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A new study has shown that an artificial intelligence (AI) system developed by Google’s DeepMind subsidiary can quickly and accurately detect more than 50 eye disorders using routine medical scans.

Conducted in collaboration with Moorfields Eye Hospital, the study demonstrated the capability of the AI system to correctly recommend the best course of treatment for patients.

Existing diagnosis techniques for eye conditions involve the analysis of optical coherence tomography (OCT) 3D scans. However, these scans are considered ‘hard to read’ and require experts for interpretation.

“The new technology can automatically identify the characteristics of eye diseases within seconds. It is also designed to prioritise patients who require urgent care.”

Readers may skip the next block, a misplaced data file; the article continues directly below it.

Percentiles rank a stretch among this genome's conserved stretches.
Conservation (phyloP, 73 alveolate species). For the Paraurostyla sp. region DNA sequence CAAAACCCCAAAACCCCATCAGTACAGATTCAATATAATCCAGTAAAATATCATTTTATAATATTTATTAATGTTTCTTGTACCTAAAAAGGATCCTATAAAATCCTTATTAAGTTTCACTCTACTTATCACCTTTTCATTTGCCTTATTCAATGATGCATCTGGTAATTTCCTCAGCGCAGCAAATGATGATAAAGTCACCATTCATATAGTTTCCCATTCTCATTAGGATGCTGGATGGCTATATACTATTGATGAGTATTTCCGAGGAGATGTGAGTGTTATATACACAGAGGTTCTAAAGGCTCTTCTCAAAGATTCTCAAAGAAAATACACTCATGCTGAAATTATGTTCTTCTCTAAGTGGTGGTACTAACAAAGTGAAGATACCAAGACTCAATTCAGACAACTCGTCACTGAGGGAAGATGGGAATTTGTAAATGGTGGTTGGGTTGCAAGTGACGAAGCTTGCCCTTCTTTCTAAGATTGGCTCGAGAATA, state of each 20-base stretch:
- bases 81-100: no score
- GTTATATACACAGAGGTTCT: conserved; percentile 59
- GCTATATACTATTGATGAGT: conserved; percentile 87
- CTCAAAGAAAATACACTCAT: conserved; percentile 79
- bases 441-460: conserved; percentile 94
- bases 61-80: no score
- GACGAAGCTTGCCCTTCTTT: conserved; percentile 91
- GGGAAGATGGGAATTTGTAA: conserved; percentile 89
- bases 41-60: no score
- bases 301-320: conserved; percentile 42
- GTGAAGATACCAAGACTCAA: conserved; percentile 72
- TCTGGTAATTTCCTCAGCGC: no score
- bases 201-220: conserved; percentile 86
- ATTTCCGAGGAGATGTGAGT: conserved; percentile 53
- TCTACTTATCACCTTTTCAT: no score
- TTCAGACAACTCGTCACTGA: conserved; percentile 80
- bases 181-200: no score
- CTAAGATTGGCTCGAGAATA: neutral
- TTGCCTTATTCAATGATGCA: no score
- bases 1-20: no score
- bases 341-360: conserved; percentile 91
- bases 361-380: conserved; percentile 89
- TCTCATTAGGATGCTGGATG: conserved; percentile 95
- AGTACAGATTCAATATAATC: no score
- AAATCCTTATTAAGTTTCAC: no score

DeepMind said that these scans could result in the delay of treatment, and in cases needing urgent care, such delay can impact patient’s eyesight.

The new technology tackles these concerns by automatically identifying the characteristics of eye diseases within seconds. It is also designed to prioritise patients who require urgent care.

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DeepMind noted: “This instant triaging process should drastically cut down the time elapsed between the scan and treatment, helping sufferers of diabetic eye disease and age-related macular degeneration avoid sight loss.”

The AI system can be applied to various types of eye scanners, thereby allowing ease of use across hospitals and other clinical settings globally.

While the system is yet to be developed into a product, the researchers believe that it can enhance eye disease diagnosis, treatment and management.

The company plans to evaluate the AI system in clinical trials across all 30 Moorfields hospitals in the UK as well as community clinics for an initial duration of five years.

Moorfields currently owns an improved dataset related to the DeepMind’s trained AI model as a non-commercial public asset, which has already been leveraged in nine different hospital studies.

In addition, Moorfields has rights to use the system for any non-commercial research efforts in the future.